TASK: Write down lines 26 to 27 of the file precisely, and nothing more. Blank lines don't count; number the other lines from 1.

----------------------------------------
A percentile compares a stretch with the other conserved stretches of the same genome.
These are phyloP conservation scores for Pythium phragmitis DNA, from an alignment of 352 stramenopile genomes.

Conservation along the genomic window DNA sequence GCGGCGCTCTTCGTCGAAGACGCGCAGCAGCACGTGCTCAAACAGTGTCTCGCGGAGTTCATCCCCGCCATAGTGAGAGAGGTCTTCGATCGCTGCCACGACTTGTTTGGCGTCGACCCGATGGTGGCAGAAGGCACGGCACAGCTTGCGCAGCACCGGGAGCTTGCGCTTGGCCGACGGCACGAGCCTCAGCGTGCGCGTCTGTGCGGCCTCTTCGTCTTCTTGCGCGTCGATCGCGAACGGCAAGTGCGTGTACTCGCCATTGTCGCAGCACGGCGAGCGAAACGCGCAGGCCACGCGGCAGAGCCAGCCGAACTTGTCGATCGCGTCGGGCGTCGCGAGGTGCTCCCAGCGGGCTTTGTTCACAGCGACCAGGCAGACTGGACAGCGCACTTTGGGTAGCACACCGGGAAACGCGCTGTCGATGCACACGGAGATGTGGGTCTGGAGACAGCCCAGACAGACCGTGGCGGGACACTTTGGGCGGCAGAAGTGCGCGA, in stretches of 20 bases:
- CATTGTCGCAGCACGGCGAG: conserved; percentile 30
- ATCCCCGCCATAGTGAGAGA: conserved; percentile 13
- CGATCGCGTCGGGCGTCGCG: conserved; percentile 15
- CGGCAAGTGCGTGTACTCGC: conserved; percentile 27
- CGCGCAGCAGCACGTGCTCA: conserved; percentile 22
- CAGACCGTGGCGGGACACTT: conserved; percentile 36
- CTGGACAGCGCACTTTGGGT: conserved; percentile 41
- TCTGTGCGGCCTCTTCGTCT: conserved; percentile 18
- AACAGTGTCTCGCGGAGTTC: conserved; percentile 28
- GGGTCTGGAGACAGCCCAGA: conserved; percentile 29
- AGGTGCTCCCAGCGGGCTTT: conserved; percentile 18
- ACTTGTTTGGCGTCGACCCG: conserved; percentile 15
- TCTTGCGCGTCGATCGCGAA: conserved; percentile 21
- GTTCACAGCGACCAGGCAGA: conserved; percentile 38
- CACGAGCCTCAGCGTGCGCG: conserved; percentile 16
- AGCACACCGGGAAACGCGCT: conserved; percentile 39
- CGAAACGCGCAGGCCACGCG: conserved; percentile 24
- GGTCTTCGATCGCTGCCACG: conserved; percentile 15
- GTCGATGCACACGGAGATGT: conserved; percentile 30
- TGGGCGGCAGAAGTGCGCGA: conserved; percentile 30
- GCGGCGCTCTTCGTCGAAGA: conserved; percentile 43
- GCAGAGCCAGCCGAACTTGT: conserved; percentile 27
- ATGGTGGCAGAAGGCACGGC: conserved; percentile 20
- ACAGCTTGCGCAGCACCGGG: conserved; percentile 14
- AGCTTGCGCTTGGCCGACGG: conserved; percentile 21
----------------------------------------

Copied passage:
- ATGGTGGCAGAAGGCACGGC: conserved; percentile 20
- ACAGCTTGCGCAGCACCGGG: conserved; percentile 14